How to keep a film journal

A film/movie concept image, including 3D glasses, popcorn, drinks, tickets, and a director's board.

A film journal may not feel essential if you only watch a few films each year. However, for those with a profound passion for cinema or those aspiring to forge a career in the film industry, keeping a movie journal can unlock a treasure trove of benefits and insights.

Watching films transcends mere entertainment for some — it’s an art form. A film journal allows you to contemplate the nuances of storytelling, cinematography, and character development — fostering a deeper appreciation for the medium.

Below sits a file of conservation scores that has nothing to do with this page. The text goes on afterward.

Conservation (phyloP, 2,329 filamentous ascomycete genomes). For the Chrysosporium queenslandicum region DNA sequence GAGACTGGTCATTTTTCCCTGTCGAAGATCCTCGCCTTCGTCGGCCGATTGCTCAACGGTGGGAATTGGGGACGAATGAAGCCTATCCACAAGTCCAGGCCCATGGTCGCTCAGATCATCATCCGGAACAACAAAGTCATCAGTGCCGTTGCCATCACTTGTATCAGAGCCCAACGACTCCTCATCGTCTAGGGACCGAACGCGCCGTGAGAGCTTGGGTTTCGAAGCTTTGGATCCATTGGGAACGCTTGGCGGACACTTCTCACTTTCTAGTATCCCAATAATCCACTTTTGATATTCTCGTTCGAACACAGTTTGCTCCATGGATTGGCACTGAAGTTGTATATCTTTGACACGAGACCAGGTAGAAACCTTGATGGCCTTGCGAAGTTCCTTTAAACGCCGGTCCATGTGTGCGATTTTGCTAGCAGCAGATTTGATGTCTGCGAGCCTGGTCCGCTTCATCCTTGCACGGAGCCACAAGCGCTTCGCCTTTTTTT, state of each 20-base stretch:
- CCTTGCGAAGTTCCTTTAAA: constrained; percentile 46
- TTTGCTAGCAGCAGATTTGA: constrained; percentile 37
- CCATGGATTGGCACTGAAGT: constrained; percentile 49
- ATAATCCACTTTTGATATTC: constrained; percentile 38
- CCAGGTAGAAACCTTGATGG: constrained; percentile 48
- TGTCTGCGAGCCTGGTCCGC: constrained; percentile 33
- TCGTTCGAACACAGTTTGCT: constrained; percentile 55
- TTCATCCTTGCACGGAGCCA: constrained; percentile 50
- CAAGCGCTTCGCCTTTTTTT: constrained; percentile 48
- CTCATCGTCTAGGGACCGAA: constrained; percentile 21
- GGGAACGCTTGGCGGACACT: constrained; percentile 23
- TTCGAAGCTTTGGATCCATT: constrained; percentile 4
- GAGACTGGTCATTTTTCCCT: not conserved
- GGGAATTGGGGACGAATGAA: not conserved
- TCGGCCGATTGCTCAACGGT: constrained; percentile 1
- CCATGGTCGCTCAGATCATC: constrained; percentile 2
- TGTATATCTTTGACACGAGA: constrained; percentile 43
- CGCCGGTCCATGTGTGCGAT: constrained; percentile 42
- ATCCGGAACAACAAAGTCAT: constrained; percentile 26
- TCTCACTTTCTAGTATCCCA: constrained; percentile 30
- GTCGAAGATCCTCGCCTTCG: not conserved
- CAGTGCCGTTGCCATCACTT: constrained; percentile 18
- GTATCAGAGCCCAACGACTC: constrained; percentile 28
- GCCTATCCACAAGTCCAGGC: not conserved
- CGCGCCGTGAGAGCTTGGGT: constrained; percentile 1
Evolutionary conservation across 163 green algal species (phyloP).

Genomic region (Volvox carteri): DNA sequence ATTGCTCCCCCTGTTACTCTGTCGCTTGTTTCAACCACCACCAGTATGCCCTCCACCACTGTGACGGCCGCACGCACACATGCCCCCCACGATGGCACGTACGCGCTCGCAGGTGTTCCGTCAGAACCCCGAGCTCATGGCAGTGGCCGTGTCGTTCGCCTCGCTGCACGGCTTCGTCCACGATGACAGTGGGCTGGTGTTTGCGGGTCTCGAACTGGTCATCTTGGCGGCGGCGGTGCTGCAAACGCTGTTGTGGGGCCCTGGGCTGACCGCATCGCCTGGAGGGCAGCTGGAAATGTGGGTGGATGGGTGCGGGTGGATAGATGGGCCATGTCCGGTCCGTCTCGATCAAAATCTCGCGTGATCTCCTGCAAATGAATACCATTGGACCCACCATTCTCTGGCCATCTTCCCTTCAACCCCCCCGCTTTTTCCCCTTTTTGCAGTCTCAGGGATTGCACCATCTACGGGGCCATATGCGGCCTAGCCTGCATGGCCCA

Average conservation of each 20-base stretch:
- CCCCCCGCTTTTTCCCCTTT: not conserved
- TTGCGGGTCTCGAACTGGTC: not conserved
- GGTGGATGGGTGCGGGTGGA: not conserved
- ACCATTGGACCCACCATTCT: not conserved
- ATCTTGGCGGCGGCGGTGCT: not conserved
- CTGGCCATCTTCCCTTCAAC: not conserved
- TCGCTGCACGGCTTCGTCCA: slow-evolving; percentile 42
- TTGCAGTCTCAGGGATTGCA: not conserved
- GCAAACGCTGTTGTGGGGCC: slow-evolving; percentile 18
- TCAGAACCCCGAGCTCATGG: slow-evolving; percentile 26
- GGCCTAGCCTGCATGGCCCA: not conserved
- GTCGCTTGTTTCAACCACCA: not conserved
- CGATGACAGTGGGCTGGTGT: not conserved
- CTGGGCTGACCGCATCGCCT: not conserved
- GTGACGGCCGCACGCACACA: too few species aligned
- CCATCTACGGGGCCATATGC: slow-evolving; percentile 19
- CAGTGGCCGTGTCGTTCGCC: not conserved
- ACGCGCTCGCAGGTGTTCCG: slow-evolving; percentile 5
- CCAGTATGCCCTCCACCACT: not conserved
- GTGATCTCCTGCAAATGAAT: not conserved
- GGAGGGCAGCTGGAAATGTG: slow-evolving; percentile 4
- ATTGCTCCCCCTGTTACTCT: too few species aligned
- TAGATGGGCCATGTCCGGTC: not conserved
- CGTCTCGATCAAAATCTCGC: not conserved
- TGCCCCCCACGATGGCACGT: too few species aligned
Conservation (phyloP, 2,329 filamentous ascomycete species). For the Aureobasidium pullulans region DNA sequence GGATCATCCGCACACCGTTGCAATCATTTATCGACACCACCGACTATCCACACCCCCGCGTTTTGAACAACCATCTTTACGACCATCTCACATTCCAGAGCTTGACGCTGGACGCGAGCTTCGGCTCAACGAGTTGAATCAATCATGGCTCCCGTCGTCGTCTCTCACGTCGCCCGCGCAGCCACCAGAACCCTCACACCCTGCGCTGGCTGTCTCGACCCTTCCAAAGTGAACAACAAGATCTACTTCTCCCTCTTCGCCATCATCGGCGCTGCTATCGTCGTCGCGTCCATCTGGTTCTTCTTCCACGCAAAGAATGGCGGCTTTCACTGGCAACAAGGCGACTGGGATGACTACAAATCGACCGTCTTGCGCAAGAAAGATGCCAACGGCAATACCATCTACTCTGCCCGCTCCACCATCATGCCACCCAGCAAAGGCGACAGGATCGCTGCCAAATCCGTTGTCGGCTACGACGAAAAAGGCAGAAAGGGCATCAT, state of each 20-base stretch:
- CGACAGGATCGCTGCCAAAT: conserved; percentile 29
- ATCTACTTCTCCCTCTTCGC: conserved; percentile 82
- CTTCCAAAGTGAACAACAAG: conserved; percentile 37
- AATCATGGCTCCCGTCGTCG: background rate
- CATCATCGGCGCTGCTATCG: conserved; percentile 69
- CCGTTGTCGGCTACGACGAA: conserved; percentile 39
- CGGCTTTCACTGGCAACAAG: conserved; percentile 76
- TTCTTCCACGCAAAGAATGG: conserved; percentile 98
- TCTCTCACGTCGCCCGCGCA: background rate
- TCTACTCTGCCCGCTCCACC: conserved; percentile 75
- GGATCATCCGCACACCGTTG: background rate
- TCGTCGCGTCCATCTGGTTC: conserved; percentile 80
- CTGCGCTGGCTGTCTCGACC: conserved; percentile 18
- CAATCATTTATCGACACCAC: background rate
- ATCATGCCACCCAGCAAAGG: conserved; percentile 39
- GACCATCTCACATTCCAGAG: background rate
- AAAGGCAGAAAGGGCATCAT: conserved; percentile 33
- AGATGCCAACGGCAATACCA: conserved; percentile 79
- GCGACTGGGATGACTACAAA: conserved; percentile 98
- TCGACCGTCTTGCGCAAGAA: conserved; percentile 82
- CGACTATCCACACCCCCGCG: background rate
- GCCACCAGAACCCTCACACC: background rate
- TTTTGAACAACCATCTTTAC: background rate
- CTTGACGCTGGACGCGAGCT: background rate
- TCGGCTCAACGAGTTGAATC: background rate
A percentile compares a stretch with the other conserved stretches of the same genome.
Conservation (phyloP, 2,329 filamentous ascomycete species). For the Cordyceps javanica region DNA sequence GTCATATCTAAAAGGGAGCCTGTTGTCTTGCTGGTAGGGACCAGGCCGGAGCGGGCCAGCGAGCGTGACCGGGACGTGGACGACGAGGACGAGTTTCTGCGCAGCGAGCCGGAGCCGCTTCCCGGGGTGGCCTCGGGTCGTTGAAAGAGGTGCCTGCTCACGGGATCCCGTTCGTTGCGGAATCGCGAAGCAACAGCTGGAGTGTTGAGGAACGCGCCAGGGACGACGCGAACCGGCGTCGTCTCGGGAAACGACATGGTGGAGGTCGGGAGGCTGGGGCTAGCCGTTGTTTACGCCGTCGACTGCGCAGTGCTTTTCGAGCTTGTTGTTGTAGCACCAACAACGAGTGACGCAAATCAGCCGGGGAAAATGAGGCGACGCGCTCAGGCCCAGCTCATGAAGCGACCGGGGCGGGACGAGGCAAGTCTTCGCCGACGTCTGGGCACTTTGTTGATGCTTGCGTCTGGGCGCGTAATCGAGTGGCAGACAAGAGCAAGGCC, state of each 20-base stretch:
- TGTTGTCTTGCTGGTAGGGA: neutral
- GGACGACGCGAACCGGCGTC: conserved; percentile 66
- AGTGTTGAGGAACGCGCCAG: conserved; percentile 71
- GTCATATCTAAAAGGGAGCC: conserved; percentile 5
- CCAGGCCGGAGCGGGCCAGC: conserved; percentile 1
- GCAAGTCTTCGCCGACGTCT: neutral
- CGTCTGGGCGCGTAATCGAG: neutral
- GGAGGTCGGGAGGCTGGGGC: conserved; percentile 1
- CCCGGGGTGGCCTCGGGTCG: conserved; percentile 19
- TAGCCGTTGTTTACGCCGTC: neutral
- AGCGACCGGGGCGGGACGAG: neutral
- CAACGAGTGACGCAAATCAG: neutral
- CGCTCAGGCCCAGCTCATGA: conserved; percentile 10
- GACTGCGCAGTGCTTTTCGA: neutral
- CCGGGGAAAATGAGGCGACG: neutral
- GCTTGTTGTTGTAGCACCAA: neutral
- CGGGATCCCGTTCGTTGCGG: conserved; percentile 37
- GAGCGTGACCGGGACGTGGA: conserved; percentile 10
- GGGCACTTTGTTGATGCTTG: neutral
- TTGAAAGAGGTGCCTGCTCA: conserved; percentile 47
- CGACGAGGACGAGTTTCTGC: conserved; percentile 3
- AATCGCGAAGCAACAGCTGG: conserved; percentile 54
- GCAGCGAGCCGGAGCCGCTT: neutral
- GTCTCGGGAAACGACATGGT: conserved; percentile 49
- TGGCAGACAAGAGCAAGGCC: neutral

So, grab your popcorn and join us as we dive into why maintaining a film journal can be a valuable practice. We’ll also provide expert tips to enhance your journaling experience.

Why keep a film journal?

A film journal serves as a personal review log, providing a dedicated space to collect your reflections on each movie you watch. The act of creating it can be both rewarding and cathartic.

Journaling offers a valuable tool for processing thoughts, shaping opinions, and fostering a deeper engagement with films. It encourages you to uncover subtleties, symbolism, and themes that might have gone unnoticed.

Additionally, it hones your critical thinking skills, enabling you to analyse and articulate the strengths and weaknesses of a film, which refines your ability to evaluate and appreciate cinema.

A film journal records your growth as a cinephile, illustrating how your cinematic tastes and understanding evolve. It also serves as a handy reference point when discussing movies, actors, or directors with friends at a later date.